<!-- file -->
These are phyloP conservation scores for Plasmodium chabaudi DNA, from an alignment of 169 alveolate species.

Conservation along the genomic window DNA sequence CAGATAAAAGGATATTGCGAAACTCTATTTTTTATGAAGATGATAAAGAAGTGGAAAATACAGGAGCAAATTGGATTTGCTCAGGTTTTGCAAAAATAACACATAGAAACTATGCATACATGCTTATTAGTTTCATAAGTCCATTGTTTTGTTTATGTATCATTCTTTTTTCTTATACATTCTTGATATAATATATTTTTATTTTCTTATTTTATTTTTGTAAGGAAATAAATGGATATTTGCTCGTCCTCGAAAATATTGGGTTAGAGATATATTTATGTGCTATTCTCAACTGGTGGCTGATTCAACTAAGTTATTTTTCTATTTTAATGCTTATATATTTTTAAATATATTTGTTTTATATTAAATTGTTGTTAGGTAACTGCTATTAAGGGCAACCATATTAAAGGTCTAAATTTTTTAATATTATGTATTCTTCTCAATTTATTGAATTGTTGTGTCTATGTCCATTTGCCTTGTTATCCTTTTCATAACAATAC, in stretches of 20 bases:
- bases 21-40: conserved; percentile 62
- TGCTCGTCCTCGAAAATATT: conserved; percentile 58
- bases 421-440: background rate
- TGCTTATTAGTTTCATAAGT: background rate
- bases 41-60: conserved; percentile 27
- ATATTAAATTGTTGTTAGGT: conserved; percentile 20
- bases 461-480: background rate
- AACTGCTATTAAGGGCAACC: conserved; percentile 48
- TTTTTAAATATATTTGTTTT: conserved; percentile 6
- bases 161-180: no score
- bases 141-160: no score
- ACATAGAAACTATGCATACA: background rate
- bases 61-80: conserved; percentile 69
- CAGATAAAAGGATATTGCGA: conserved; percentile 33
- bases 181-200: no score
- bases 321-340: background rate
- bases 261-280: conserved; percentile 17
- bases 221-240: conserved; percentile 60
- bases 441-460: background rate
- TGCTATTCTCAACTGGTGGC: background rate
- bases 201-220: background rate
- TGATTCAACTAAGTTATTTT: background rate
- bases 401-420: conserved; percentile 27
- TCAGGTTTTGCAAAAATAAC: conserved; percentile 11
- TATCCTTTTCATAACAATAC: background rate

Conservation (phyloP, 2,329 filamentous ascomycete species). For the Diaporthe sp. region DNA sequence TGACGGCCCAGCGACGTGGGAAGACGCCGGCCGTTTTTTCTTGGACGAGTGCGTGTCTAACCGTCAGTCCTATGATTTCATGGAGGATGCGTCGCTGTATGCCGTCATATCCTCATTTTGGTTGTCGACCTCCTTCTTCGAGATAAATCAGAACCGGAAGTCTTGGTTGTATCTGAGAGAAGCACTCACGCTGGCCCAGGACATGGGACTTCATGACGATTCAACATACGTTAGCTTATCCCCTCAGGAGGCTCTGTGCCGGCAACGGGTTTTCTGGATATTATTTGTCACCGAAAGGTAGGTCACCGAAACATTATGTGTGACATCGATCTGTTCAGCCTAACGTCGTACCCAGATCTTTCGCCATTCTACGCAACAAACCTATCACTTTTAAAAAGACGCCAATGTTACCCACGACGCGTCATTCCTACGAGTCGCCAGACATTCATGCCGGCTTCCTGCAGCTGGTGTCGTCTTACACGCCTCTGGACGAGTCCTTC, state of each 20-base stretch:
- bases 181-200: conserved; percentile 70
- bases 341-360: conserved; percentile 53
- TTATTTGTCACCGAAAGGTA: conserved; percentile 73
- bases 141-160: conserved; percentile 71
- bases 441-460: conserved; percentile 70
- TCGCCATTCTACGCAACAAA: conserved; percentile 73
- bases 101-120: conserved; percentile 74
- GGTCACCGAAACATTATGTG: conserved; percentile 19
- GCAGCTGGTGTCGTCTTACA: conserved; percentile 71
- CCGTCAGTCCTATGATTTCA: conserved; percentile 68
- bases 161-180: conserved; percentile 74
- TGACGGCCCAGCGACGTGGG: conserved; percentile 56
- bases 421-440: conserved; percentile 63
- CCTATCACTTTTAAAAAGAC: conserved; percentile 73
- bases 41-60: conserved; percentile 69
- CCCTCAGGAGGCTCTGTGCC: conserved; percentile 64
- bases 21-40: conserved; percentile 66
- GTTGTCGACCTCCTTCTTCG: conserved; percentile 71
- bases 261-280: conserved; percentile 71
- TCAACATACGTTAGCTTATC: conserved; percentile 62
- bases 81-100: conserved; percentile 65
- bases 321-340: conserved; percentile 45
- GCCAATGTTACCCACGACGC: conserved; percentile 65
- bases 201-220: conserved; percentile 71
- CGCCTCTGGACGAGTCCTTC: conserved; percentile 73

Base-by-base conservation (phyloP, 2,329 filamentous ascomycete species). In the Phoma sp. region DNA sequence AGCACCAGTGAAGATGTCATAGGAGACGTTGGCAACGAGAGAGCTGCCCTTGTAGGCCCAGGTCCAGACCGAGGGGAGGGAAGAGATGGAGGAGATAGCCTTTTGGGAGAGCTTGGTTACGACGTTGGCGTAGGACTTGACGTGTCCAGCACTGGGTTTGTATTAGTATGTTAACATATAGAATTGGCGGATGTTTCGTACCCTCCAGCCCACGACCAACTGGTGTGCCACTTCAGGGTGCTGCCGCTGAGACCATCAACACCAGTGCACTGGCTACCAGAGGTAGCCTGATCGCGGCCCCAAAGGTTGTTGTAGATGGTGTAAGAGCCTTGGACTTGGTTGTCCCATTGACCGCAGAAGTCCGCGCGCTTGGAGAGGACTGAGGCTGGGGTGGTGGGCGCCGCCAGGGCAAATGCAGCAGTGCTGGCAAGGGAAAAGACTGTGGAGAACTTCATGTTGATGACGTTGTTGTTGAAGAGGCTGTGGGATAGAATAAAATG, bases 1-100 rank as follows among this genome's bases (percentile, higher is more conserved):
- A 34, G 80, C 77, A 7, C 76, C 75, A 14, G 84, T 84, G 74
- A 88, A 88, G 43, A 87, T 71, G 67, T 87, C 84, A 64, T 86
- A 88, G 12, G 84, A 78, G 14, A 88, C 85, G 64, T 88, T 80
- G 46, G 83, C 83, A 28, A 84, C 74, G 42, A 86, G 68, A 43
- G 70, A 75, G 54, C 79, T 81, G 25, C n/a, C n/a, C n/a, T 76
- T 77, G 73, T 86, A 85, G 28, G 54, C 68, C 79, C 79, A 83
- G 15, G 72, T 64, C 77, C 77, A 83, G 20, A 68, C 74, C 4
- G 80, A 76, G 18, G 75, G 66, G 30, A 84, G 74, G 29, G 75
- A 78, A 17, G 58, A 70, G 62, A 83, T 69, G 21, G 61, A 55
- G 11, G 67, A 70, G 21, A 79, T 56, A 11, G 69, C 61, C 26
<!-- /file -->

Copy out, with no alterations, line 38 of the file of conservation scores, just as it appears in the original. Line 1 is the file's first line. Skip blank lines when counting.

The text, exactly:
- CCGTCAGTCCTATGATTTCA: conserved; percentile 68